x
 
 
Learn which plants thrive in your Hardiness Zone with our new interactive map!

How to Grow Money Maker Tomatoes

By Deborah Waltenburg ; Updated September 21, 2017
Money Maker tomatoes originated in Bristol, England.

The Money Maker tomato is an heirloom, greenhouse tomato variety, hailing from Bristolm, England. Growing on indeterminate vines that reach up to 5 feet in length, Money Maker tomatoes range in size from 4 to 8 oz. The bright-red fruits, packed with sweet, meaty flavor and texture, are almost perfectly round, with smooth, flawless skin. Maturity takes 75 to 80 days, with vigorous production of fruit clusters. Money Maker tomato seeds are readily available through online seed retailers, and may be found at local nurseries and greenhouses.

Start seeds at least 10 to 12 weeks before transplanting into the permanent location.

Fill seed pots with slightly moistened potting mix.

Sow two to four seeds in each pot, at a depth of 1/8 inch, then cover lightly with moistened soil.

Set seed pots on a tray and place in a location that offers full sunlight and temperatures of 65 to 80 degrees Fahrenheit, to encourage successful germination.

Water to keep soil moist, but not soggy, during germination and early growth. Allow soil to become dry on top, then use a spray bottle to mist plants and saturate soil.

Thin out all but the strongest seedling in each pot when two to three sets of true leaves have formed.

Transplant established seedlings to larger pots when they reach 4 inches in height. This allows the root system to grow and strengthen without crowding.

Prepare the permanent site approximately one to three weeks after the last frost for your area. Make certain to choose a location that offers full sun and well-draining soil. Amend soil with equal amounts of organic compost and coarse sand, incorporating a slow release fertilizer or tomato food, according to manufacturer's directions. Use a pitchfork to mix additives into existing soil then rake the site smooth to break up any existing clumps.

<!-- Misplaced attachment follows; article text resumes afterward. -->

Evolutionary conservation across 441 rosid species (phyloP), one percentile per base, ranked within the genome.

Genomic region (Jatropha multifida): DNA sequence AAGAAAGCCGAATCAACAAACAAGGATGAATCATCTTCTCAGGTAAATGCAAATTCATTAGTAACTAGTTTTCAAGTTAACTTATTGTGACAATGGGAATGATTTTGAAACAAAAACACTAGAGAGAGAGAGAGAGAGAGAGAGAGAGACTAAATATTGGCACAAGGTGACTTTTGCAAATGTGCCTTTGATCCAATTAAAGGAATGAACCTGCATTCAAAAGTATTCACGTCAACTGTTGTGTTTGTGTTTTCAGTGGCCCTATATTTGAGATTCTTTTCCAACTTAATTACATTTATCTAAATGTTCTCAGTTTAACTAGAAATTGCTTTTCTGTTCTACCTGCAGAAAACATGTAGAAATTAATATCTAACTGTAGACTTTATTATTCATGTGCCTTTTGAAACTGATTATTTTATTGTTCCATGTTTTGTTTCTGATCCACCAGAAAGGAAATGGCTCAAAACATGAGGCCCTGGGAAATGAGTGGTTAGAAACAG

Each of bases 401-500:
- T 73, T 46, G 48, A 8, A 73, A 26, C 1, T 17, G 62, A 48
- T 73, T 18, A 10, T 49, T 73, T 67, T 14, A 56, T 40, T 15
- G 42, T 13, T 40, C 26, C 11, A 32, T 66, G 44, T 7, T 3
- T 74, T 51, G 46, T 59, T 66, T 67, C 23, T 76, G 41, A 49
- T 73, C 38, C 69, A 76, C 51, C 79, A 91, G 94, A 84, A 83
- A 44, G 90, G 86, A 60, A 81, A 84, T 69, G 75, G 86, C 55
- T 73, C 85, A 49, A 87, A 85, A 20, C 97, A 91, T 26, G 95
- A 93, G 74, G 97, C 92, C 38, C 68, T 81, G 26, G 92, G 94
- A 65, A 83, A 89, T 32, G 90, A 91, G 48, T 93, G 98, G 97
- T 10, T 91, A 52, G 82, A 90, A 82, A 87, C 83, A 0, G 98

Harden off seedlings by setting trays outdoors, in a mostly shady location, for several hours each day. Move trays indoors at night. Repeat this process for three to five days before final transplant.

Remove the lowermost branches from each plant before inserting it into its hole. This allows roots to form near the soil surface, adding additional support to each plant as it grows.

Create a hole for each Money Maker tomato plant, making sure it is deep enough to accommodate the existing root ball and lower portion of the established stem. Remove the tomato plant from the pot and place it into the prepared hole, then pack soil around the stem, close to the point where it branches begin.

Water plants to settle them into the new location and eliminate any air pockets in the soil.

Apply a 2-to-3-inch layer of mulch, straw or grass clippings around the base of each plant to aid in moisture retention.

Install a tomato cage over each plant by centering the cage over the plant and then gently pushing prongs into the soil.

Water established plants with 1 inch of water per week. Increase watering to twice per week during periods of drought.

Fertilize plants every two weeks during the growing season.

Prune away suckers and side branches that form below the lowest cluster of flowers. "Fine Gardening Magazine" advises that constant pruning allows indeterminate tomatoes, such as the Money Maker, to produce larger fruits at least two to three weeks earlier than those plants left to grow freely.

 

Things You Will Need

  • Money Maker tomato seeds
  • Seed-starting potting mix
  • Pots for starting seeds
  • Tray
  • Spray bottle
  • Organic compost
  • Coarse Sand
  • Mulch, straw or grass clippings
  • Tomato cages

Tip

  • Harvest tomatoes as they ripen, to encourage new fruit formation.

Warnings

  • Water tomato plants at the base, rather than over the foliage, to prevent disease and insect attacks.
  • Do not allow fertilizer directly on foliage or stems as it can cause plants to burn.

About the Author

 

Based in Ohio, Deborah Waltenburg has been writing online since 2004, focusing on personal finance, personal and commercial insurance, travel and tourism, home improvement and gardening. Her work has appeared on numerous blogs, industry websites and media websites, including "USA Today."